As the district court recognized, “[t]he most damaging allegation against Salahi is that, in October 1999, he encouraged Ramzi bin al-Shibh, Marwan al-Shehhi, and Ziad Jarrah to join al-Qaida.” Id. at 10. Bin al-Shibh helped coordinate the September 11 attacks, and al-Shehhi and Jarrah were two of the September 11 pilots. Nat’l Comm’n on Terrorist Attacks Upon the U.S., The 9/11 Commission Report 225, 434–35, 437 (2004) [hereinafter 9/11 Commission Report]. The government contends that while bin al-Shibh, al-Shehhi, and Jarrah had originally intended to travel to Chechnya to wage jihad against Russian forces, Salahi convinced them to travel instead to Afghanistan to receive military training. According to the government, the three men followed Salahi’s advice and with his assistance traveled to Afghanistan, where they were recruited by al-Qaida into the September 11 plot. But the district court, having discounted portions of the government’s evidence as unreliable and inconsistent, found only that “Salahi provided lodging for three men for one night at his home in Germany, that one of them was Ramzi bin al-Shibh, and that there was discussion of jihad and Afghanistan.” Salahi, 710 F. Supp. 2d at 11.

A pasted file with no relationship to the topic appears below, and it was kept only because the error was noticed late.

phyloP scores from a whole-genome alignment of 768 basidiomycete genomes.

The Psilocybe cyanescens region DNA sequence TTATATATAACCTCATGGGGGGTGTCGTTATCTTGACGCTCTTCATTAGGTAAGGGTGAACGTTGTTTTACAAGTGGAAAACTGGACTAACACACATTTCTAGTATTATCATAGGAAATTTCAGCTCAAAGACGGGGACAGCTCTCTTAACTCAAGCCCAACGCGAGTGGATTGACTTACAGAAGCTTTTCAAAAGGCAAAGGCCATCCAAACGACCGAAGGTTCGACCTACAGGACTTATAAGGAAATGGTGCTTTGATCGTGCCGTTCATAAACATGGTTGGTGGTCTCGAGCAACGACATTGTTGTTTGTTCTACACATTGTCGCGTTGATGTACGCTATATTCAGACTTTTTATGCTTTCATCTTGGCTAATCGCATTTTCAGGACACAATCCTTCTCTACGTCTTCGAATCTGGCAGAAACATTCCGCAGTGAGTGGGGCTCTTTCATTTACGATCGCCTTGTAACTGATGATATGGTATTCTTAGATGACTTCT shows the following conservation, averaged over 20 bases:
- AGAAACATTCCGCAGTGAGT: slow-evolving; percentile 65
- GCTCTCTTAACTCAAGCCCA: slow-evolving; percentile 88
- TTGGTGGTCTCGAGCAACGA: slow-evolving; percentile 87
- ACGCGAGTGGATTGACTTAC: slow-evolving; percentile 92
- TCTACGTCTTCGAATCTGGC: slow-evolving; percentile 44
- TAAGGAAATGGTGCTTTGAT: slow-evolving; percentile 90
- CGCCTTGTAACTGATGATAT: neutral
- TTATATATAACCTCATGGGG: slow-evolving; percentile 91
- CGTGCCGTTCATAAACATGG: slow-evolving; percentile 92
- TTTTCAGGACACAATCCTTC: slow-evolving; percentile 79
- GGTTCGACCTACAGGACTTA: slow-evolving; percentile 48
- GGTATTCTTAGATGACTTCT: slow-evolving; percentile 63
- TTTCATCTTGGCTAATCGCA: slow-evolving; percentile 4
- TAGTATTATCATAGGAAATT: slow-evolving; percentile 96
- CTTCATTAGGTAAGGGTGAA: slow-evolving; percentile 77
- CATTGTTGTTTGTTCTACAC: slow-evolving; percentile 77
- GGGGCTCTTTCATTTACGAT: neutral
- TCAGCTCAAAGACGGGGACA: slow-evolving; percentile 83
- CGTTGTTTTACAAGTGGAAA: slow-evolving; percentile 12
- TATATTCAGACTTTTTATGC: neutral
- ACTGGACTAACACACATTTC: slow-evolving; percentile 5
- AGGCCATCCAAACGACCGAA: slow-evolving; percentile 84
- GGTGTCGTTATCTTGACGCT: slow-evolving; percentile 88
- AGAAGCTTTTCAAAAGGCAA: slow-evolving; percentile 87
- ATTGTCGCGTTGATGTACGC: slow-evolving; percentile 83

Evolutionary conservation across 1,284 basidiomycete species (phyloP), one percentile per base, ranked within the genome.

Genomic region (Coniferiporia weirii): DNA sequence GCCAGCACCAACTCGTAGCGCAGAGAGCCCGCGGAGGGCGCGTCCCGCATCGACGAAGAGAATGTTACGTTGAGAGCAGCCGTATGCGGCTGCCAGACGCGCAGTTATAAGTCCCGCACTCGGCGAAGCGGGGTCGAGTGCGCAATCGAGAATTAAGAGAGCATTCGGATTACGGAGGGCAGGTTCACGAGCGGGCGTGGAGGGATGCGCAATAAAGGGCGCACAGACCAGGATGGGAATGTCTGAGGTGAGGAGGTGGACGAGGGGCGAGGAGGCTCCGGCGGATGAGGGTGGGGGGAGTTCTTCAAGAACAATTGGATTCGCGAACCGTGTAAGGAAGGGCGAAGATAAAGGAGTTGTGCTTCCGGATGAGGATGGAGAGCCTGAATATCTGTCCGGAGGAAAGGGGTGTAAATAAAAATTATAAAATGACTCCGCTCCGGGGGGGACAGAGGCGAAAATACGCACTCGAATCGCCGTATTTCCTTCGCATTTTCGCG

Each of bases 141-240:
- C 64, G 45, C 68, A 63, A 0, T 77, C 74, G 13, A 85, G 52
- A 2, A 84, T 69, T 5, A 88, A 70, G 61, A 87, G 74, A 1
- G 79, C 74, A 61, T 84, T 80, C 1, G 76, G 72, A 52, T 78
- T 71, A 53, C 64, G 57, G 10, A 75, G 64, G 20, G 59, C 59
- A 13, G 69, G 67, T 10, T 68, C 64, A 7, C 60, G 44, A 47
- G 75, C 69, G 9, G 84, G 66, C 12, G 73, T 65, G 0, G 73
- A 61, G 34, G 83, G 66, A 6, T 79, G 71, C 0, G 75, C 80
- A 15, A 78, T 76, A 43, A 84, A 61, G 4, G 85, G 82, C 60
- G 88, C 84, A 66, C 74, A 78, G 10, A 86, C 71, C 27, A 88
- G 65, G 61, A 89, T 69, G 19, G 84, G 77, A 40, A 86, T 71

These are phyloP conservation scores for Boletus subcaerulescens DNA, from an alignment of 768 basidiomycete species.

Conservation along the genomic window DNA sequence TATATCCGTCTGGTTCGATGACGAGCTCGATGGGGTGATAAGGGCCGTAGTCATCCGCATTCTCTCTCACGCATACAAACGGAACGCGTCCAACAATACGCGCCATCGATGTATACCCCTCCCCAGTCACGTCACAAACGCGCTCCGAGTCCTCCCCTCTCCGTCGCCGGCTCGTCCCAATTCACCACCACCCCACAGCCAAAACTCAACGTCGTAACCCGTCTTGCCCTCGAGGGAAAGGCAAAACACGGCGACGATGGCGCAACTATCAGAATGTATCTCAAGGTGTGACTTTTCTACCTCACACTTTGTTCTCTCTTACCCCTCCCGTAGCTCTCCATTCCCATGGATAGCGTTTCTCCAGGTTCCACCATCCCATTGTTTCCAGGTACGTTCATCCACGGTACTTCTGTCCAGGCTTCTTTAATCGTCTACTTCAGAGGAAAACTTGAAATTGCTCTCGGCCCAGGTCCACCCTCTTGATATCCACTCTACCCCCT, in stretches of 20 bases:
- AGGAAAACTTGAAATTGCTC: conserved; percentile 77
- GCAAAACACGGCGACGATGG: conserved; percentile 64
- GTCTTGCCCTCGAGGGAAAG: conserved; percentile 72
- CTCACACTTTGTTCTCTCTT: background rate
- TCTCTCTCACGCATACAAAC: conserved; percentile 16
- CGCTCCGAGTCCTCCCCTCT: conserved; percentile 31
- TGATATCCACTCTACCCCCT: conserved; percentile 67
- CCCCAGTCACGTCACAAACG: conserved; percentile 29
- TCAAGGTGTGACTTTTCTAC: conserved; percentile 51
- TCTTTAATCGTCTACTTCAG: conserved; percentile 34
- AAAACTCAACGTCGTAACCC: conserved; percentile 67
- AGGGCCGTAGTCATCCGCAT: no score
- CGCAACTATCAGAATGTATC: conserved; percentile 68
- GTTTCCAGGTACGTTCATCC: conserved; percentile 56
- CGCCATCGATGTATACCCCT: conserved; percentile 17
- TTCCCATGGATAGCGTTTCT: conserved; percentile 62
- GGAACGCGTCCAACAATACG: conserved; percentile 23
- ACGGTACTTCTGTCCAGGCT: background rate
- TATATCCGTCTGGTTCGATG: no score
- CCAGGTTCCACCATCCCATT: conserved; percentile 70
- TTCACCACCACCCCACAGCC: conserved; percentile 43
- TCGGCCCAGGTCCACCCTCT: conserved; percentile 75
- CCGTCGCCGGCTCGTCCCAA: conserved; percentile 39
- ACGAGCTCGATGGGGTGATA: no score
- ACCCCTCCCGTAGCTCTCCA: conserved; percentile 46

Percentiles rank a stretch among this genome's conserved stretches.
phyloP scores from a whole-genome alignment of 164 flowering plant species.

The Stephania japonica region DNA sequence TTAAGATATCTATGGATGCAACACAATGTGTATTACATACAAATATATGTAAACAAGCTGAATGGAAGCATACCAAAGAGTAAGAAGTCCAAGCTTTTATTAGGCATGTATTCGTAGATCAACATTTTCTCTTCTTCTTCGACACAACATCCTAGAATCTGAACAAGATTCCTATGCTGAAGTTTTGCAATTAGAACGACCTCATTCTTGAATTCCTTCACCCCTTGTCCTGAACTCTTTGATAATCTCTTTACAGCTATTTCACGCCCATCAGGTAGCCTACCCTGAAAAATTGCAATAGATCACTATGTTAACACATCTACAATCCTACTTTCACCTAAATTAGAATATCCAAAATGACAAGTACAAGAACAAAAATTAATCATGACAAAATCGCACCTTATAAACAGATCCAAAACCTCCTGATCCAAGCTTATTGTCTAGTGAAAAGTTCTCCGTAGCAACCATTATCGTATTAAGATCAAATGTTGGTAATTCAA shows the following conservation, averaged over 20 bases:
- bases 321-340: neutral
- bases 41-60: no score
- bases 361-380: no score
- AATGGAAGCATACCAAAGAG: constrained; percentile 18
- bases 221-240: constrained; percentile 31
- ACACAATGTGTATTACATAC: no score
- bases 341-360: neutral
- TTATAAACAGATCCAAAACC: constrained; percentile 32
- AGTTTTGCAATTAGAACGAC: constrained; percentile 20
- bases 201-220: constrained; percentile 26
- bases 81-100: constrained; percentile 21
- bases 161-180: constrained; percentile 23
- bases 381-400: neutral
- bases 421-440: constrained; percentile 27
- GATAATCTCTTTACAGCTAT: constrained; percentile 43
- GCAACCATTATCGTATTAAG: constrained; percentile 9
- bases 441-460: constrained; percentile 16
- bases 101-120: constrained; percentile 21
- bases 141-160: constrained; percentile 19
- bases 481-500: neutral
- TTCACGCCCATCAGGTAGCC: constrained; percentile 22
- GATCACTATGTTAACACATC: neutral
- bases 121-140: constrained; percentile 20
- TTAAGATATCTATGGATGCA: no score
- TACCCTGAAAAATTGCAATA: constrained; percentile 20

In addition to Salahi’s connection to bin al-Shibh, the district court found that Salahi “had an ongoing and relatively close relationship” with Abu Hafs al-Mauritania, who “is believed to be one of [Usama] bin Laden’s spiritual advisors and a high-ranking leader of al-Qaida.” Id. at 12, 14. Abu Hafs is Salahi’s cousin and is married to the sister of Salahi’s ex-wife. Id. at 12–13. In August 1993, Salahi accompanied Abu Hafs to an al-Qaida safe house in Mauritania. Id. at 8. Several years later, Abu Hafs asked Salahi to meet with Abu Hajar al-Iraqi, allegedly al-Qaida’s telecommunications chief, when al-Iraqi visited Germany in late 1995 and early 1996 to explore purchasing telecommunications equipment for al Qaida operations in Sudan. Id. at 8, 12. At the evidentiary hearing in the district court, Salahi testified that his involvement with al-Iraqi was limited to discussing the telecommunications equipment al-Iraqi planned to purchase and to driving him to various locations. Hr’g Tr. at 551:15–22 (Dec. 15, 2009).